Robust asymptotic sampling theory for correlations in pedigrees

Authors

  • K. J. Keen,

    Corresponding author
    1. Department of Epidemiology and Biostatistics, Case Western Reserve University, MetroHealth Medical Center, 2500 MetroHealth Drive, Cleveland, Ohio 44109-1998, U.S.A.
    • Department of Epidemiology and Biostatistics, Case Western Reserve University, MetroHealth Medical Center, 2500 MetroHealth Drive, Cleveland, Ohio 44109-1998, U.S.A.
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  • Robert C. Elston

    1. Department of Epidemiology and Biostatistics, Case Western Reserve University, MetroHealth Medical Center, 2500 MetroHealth Drive, Cleveland, Ohio 44109-1998, U.S.A.
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Abstract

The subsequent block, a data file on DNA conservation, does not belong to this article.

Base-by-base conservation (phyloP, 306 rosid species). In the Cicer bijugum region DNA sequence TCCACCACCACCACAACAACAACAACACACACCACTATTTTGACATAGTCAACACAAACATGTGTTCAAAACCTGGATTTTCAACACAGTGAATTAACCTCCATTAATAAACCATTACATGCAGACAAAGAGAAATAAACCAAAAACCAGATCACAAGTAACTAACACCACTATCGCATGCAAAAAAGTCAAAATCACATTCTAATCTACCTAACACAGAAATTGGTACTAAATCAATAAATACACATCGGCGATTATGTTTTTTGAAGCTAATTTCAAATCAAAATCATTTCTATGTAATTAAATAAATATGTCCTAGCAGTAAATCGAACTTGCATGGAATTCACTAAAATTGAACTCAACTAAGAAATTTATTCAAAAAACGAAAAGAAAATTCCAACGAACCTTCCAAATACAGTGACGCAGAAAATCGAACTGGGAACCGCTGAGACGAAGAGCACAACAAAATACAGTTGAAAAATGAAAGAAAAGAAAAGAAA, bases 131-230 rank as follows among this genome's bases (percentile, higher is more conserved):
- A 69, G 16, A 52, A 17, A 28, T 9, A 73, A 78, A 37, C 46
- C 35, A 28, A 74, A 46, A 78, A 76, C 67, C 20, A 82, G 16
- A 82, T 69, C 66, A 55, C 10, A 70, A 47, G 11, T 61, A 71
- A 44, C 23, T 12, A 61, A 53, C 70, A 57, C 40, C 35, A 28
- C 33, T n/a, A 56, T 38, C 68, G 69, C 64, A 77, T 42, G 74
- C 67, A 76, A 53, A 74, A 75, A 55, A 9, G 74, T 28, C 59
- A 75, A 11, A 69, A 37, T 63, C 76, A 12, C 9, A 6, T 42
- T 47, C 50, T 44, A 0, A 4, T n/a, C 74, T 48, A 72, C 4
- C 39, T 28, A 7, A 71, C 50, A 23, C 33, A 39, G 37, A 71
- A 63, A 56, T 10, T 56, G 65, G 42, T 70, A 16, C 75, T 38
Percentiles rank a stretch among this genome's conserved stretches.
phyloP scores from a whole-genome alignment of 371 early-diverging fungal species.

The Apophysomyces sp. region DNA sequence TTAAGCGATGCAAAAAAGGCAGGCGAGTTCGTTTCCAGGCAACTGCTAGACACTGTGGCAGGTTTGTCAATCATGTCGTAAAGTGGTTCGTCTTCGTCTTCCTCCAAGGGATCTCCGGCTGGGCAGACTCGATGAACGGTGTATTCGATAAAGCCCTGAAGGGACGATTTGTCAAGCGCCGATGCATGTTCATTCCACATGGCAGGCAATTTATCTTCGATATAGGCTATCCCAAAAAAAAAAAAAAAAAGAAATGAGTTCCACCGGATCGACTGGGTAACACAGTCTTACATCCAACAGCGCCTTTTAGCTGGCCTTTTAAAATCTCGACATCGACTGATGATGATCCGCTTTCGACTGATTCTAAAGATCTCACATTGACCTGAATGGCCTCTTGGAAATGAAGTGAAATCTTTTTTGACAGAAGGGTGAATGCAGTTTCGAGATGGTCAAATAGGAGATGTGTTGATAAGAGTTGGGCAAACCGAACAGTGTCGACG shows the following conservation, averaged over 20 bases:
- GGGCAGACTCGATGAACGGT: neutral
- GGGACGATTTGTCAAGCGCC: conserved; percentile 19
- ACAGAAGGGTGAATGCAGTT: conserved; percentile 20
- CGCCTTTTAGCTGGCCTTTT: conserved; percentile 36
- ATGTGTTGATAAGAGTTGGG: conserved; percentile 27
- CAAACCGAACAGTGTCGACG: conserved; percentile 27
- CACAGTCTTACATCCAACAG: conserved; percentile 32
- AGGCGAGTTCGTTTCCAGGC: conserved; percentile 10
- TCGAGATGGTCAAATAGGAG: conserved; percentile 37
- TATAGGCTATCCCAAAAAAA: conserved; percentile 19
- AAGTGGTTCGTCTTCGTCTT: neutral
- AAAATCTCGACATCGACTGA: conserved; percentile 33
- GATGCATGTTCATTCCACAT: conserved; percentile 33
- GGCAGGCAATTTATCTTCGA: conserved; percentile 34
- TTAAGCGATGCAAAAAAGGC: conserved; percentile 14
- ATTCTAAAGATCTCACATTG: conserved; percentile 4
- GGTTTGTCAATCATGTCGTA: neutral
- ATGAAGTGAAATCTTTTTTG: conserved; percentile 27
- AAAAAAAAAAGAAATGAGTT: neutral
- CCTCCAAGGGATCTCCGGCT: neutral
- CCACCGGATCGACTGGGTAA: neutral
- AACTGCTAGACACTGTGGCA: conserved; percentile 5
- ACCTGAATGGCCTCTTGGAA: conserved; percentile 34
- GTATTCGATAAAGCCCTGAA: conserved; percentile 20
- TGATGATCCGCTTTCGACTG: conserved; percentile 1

Methods to unravel the genetic determinants of non-Mendelian diseases lie at the next frontier of statistical approaches for human genetics. It is generally agreed that, before proceeding with segregation or linkage analysis, the trait under study ought to be shown to exhibit familial correlation. By coding dichotomous traits as binary variables, a single robust approach in the estimation of pedigree correlations, rather than two distinct approaches, can be used to assess the potential heritability of a trait, and, latterly, to examine the mode of inheritance. The asymptotic theory to conduct hypothesis tests and confidence intervals for correlations among different members of nuclear families is well established but is applicable only if the nuclear families are independent. As a further contribution to the literature, we derive the asymptotic sampling distribution of correlations between random variables among arbitrary pairs of members in extended families for the Pearson product-moment estimator with generalized weights. This derivation is done without assuming normality of the traits. The sampling distribution is shown to be asymptotically normal to first order, and hence large-sample hypothesis tests and confidence intervals with estimates of the variances and correlation coefficients are proposed. Discussion concludes with an example and a suggestion for future research. Copyright © 2003 John Wiley & Sons, Ltd.

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